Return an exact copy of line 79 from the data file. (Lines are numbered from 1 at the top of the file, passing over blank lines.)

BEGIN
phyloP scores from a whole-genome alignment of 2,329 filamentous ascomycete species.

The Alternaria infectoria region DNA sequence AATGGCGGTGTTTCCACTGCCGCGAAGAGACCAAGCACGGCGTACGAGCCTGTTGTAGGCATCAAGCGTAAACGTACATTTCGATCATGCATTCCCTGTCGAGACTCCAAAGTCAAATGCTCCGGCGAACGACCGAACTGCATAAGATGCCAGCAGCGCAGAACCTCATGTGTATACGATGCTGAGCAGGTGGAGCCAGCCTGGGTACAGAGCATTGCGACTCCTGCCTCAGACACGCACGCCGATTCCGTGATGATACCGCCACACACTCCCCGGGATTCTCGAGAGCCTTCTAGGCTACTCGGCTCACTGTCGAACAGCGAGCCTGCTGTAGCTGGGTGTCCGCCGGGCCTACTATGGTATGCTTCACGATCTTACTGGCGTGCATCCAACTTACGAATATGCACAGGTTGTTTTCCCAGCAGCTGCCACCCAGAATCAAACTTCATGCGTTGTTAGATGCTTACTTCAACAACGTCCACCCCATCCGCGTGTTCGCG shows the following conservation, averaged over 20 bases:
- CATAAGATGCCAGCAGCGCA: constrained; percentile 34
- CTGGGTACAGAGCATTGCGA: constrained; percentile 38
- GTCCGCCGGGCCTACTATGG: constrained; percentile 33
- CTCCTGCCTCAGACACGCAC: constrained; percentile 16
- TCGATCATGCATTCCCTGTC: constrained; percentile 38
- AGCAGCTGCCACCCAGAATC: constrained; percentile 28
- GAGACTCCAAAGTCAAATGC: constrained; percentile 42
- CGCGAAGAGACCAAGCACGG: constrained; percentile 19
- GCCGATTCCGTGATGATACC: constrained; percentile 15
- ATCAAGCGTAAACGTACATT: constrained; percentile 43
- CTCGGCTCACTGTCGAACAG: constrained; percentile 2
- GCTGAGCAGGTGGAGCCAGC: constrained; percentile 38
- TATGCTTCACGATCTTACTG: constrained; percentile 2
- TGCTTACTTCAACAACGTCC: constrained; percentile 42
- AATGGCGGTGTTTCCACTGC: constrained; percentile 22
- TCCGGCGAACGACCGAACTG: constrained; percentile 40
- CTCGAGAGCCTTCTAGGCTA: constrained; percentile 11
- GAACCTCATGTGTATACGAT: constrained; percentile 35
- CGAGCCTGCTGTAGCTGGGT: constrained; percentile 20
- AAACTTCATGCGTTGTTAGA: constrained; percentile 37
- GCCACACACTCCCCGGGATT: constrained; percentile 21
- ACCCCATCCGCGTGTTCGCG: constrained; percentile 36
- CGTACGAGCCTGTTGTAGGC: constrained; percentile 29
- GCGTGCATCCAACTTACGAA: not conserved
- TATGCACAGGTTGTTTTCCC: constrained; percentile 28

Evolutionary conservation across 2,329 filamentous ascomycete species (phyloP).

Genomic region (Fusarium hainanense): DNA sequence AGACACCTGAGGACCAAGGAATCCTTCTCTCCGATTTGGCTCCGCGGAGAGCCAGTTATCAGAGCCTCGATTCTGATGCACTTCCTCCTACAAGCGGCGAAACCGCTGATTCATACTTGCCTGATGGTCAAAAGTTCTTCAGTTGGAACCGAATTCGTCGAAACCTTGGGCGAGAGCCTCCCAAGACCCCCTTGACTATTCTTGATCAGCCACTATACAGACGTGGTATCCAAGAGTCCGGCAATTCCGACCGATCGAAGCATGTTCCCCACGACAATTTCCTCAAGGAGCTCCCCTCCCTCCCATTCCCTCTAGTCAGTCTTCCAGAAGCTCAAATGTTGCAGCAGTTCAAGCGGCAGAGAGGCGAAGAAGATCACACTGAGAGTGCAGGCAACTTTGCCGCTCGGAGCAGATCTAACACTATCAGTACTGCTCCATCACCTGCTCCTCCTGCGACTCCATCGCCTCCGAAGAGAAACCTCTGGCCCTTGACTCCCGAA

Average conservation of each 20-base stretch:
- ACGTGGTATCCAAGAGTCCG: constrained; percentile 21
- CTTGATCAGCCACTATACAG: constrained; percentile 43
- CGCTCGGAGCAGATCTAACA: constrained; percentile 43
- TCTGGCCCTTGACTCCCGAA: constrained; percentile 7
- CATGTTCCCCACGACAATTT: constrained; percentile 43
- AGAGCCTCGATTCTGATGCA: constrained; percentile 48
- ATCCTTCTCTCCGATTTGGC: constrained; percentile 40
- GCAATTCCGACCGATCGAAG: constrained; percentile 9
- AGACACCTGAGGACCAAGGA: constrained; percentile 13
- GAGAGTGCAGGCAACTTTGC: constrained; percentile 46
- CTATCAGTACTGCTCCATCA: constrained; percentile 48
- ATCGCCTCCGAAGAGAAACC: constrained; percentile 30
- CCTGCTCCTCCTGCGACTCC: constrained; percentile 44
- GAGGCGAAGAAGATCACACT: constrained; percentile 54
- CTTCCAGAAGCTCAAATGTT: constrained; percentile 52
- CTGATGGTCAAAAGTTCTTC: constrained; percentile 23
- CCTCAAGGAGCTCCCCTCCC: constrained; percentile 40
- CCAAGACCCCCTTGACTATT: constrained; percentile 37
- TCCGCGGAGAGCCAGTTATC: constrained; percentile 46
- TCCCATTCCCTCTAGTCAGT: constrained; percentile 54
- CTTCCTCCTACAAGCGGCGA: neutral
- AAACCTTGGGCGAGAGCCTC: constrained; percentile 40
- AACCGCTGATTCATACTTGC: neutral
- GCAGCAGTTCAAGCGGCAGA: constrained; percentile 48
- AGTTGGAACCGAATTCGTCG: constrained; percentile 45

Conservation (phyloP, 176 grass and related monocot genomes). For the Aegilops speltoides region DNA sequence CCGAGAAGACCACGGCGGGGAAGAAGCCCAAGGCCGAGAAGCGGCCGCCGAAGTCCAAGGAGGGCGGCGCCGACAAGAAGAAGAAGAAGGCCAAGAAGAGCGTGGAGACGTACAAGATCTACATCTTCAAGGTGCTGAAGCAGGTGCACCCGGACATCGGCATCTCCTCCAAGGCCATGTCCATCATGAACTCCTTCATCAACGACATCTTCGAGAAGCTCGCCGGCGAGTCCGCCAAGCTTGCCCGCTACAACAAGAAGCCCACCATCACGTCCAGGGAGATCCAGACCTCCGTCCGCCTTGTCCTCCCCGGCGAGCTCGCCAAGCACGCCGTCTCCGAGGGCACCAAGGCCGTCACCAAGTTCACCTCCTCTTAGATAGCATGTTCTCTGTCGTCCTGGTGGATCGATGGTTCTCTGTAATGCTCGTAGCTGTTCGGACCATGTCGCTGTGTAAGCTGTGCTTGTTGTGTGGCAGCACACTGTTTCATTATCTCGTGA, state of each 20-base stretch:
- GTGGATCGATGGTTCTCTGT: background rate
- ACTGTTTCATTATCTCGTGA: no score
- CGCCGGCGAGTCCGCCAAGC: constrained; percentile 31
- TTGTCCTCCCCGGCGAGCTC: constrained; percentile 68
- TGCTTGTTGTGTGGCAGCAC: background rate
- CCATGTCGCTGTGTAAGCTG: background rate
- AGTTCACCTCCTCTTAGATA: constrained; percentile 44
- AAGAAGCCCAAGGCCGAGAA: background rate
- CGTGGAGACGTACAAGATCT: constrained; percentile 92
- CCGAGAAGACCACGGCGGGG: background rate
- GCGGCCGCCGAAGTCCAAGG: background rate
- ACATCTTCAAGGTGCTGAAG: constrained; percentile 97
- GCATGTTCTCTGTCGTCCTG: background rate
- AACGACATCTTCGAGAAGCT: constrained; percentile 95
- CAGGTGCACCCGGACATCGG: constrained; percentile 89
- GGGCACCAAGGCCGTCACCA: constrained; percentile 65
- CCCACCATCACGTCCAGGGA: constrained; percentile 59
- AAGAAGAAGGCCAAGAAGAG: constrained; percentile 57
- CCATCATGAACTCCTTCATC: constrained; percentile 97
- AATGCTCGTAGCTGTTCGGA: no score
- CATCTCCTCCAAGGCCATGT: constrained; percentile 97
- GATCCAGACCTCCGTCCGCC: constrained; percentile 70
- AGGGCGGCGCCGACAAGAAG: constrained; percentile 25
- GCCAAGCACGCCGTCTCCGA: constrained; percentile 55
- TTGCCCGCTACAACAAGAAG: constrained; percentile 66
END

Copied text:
- AGGGCGGCGCCGACAAGAAG: constrained; percentile 25